The recent Ebeano supermarket fire was a shocker, especially considering the status of the perpetrator from the CCTV which had since gone viral.
Since the incident, a heated debate has risen over the fate of the little girl seen in the video.
However, the long and short is no. A minor cannot be prosecuted under the penal code. But a minor can be tried in a special juvenile court.
Undoubtedly, the razing of the Ebeano supermarket will raise a series of questions in the next couple of months. But the most important part is the involvement of a minor in the crime.
Under the Nigerian Criminal Legal System, a child below seven is incapable of committing an offence. On the other hand, a child of seven years but below 12 years is capable of committing an offence; only when it is established that the child understood the consequences of his/ her action.
This law is in place to protect our children who may not appreciate the implication of their actions. Also, the criminal system is based on mens rea and actus reus – meaning (intention to commit a crime and actual commission of the crime). Thus, a child under seven enjoys an irrefutable presumption that he/she does not have the intention to commit a crime; even if his/ her actions amount to a crime, if committed by an adult.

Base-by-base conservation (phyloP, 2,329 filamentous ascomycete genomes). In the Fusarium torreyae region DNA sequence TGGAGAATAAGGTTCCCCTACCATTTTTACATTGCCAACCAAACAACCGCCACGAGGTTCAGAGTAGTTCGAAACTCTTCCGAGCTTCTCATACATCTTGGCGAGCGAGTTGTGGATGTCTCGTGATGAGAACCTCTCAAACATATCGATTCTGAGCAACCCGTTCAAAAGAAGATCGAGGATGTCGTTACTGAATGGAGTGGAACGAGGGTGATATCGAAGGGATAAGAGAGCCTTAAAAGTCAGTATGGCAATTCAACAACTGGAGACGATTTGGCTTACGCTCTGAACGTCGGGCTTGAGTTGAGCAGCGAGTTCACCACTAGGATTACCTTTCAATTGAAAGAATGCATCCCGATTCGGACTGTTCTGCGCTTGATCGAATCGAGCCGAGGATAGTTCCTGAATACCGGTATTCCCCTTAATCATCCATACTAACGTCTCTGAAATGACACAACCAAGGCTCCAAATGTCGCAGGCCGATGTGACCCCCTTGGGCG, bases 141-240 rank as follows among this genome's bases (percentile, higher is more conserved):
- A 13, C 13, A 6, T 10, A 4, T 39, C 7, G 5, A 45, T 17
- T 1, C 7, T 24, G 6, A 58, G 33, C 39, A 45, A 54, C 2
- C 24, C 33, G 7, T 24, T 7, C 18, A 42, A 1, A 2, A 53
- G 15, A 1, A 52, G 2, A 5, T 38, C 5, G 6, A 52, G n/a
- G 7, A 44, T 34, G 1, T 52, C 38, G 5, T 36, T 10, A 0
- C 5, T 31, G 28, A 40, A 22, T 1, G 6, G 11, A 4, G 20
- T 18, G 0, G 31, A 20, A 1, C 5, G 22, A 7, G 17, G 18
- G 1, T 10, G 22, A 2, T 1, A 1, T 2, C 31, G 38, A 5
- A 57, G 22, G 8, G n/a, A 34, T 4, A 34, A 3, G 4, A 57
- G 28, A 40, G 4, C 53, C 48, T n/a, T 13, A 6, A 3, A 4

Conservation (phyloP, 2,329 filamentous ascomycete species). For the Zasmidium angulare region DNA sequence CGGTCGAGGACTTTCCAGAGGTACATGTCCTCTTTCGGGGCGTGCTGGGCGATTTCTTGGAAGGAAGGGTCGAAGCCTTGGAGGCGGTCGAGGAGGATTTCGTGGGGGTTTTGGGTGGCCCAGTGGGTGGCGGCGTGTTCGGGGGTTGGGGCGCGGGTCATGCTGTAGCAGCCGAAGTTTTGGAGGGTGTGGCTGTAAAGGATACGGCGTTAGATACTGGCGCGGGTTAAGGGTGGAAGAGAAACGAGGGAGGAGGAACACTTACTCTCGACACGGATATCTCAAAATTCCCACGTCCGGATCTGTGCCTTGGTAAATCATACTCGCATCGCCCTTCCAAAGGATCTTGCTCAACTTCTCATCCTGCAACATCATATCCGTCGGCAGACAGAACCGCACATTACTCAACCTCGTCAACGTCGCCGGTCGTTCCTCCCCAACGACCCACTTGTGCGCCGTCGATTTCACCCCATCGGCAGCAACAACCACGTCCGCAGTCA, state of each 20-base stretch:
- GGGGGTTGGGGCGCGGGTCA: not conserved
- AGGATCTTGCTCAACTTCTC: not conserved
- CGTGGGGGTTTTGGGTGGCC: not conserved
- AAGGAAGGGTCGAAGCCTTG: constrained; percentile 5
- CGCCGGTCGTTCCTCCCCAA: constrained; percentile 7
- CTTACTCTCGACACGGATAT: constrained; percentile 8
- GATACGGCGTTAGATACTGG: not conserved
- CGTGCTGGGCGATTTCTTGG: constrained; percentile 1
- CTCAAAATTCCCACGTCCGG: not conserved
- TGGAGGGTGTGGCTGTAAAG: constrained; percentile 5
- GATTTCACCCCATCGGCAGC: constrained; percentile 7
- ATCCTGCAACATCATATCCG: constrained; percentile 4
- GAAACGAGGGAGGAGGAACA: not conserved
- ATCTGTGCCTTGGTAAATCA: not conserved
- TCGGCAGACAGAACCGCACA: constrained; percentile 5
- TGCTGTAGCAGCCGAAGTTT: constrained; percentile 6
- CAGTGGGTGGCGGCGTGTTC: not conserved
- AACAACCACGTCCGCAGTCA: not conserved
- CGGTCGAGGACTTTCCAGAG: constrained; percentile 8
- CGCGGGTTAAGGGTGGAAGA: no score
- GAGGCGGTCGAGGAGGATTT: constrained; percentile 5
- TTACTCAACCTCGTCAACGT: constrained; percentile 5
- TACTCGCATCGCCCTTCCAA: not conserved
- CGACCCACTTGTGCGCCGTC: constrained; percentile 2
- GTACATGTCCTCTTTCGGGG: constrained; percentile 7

But for a child under 12, the presumption is rebuttable and once established that the child understood that his/ her actions amounted to a crime; which implies the presence of an intention to commit the crime, the child could be held liable for the offence.
Note that there is a specific procedure for the trial of children which is different from that of adults.
We have juvenile courts and it has its own rules.
Section 452 of the Administration of Criminal Justice Act, 2015 provides to the effect that where a minor is a suspect (in relation to a crime); the Child Rights Act 2003 shall be applicable.
“Section 204 and 205 of the Child Rights Act, 2003 regulates the form and manner at which child judicial processes should be conducted. A child investigation and trial shall at all times protect the privacy of such child.’’
However, the Police has already started their unprofessionalism by releasing the footage of the interrogation of the little girl. Why are policemen irredeemably irresponsible? Their newfound love for cameras is becoming irritating, to be frank.
This matter is extremely complicated already. As it stands, the two adults who accompanied the minor to Ebeano supermarket should be the main subject of investigation. Was the child directed by them or not?
More importantly, why was no one monitoring the CCTV camera in that supermarket? What type of safety is in that place? These and many more questions must be trashed out.
Indeed, this case will open new frontier for our jurisprudence.